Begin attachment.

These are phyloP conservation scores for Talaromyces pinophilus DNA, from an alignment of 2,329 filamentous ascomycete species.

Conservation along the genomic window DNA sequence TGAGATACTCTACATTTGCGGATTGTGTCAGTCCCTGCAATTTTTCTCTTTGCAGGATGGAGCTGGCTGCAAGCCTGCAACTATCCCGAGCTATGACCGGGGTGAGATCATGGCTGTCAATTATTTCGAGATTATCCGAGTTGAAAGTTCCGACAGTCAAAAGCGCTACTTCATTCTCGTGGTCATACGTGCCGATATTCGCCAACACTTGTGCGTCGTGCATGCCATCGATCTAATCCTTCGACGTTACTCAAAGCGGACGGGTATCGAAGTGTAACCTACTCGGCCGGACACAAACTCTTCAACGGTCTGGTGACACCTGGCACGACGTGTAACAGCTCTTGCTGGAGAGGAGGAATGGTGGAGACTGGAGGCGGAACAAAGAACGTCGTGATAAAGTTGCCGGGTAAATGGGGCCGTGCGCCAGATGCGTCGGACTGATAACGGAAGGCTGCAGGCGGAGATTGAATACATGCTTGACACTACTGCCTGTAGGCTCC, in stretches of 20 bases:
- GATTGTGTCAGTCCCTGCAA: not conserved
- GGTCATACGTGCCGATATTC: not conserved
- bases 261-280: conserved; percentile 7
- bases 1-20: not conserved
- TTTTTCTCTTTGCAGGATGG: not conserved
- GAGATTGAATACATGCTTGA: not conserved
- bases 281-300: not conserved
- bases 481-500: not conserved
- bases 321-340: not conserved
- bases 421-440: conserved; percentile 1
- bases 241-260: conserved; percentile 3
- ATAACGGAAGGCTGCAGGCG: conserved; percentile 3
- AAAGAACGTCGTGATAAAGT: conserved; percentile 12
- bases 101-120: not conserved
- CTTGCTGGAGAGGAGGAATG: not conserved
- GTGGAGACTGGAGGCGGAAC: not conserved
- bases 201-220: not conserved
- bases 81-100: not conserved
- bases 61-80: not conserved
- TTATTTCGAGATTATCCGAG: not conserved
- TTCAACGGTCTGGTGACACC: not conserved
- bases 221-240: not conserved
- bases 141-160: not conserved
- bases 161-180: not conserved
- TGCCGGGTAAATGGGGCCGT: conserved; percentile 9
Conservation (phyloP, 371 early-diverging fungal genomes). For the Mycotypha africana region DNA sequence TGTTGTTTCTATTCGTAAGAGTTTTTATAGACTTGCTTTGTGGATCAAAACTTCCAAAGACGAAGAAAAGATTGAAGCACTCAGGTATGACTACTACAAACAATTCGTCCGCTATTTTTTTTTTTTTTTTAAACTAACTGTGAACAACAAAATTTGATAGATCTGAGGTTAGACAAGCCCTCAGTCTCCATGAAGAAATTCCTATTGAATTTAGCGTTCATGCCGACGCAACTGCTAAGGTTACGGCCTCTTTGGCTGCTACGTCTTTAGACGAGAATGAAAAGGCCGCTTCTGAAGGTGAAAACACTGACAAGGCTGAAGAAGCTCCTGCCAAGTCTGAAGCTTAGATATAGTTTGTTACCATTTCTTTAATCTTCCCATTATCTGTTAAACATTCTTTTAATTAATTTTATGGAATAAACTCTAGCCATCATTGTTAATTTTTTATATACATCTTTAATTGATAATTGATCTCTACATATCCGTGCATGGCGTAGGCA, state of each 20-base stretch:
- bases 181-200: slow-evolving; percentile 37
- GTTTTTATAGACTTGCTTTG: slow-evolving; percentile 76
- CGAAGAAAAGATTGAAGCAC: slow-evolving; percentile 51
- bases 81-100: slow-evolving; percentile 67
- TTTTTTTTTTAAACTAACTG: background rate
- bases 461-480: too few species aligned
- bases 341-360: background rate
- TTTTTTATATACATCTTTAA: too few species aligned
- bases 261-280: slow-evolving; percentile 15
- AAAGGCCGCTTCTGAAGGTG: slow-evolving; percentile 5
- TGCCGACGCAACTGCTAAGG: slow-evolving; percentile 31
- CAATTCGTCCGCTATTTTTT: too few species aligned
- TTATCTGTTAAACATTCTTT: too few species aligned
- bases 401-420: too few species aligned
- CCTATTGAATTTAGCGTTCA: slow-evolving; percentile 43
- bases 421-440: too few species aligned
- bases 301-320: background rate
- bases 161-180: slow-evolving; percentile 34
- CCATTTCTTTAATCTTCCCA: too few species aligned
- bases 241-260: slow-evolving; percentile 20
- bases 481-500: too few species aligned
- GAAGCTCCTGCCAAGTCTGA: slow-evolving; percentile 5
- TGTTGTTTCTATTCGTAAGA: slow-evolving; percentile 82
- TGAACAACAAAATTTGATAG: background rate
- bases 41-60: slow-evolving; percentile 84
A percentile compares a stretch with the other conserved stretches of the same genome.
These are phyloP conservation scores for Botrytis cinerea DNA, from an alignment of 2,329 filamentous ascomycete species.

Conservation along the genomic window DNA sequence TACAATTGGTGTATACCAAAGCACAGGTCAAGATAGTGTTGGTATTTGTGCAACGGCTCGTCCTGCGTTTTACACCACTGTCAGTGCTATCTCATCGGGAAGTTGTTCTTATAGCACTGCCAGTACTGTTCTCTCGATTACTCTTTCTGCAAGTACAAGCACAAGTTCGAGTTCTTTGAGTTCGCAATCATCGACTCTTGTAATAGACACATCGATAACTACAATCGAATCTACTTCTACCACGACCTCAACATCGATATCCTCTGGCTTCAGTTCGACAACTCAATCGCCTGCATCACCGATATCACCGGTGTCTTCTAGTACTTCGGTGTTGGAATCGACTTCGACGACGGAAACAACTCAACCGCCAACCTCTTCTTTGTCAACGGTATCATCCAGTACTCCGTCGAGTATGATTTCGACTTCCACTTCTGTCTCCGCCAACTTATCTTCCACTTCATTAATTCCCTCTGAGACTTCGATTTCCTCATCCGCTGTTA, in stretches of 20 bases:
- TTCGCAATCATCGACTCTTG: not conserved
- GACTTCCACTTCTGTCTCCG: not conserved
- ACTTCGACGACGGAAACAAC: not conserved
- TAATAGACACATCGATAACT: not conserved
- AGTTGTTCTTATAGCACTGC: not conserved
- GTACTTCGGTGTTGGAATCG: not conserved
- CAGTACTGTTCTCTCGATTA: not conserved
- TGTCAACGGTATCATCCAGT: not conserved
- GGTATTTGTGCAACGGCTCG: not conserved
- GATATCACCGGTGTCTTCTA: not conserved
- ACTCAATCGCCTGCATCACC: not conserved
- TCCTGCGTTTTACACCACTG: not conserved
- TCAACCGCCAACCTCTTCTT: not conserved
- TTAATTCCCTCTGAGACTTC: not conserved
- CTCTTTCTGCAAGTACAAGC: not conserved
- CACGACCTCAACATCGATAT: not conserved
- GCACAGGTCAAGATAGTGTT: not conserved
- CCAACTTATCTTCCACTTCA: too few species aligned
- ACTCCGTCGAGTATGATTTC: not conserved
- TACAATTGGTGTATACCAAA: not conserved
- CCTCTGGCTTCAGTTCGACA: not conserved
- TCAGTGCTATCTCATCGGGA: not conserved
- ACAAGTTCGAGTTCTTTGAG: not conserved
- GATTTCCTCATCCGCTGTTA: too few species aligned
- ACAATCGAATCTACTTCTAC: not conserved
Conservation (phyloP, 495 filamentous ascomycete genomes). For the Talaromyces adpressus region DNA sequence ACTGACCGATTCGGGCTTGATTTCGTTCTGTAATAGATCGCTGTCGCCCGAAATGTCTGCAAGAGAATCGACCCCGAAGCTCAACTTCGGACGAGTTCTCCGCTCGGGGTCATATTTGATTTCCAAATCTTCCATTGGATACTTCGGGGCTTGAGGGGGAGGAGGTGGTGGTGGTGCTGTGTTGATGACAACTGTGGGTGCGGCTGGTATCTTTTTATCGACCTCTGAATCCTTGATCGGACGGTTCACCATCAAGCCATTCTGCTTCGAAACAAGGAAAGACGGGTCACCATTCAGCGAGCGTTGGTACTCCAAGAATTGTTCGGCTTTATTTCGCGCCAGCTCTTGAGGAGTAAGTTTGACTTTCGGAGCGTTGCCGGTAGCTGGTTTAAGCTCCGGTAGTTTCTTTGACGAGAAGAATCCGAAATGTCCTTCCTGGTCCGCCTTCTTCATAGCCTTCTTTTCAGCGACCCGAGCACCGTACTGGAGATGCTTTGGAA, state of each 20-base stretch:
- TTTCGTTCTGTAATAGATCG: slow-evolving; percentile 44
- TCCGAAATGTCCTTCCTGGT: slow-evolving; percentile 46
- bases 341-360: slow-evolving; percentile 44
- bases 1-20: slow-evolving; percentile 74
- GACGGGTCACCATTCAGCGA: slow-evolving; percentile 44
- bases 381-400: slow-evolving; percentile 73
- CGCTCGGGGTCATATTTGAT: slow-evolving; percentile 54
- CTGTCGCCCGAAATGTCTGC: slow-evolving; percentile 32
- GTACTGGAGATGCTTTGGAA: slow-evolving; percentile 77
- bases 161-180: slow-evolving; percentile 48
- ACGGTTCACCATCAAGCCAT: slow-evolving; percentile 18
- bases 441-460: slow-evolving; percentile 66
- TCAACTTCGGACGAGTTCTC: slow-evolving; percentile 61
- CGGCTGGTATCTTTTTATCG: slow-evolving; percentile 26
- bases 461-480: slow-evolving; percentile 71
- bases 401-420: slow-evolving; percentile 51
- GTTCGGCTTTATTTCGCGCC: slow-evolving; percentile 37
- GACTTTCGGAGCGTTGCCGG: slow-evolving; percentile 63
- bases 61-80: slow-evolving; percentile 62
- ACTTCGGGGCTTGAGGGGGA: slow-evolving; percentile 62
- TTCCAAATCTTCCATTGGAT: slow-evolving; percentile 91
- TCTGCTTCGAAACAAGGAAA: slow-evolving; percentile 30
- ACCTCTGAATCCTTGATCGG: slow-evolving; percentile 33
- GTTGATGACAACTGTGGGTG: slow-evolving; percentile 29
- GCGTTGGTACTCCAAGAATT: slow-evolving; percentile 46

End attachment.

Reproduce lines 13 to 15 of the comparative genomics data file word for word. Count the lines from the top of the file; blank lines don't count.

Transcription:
- bases 241-260: conserved; percentile 3
- ATAACGGAAGGCTGCAGGCG: conserved; percentile 3
- AAAGAACGTCGTGATAAAGT: conserved; percentile 12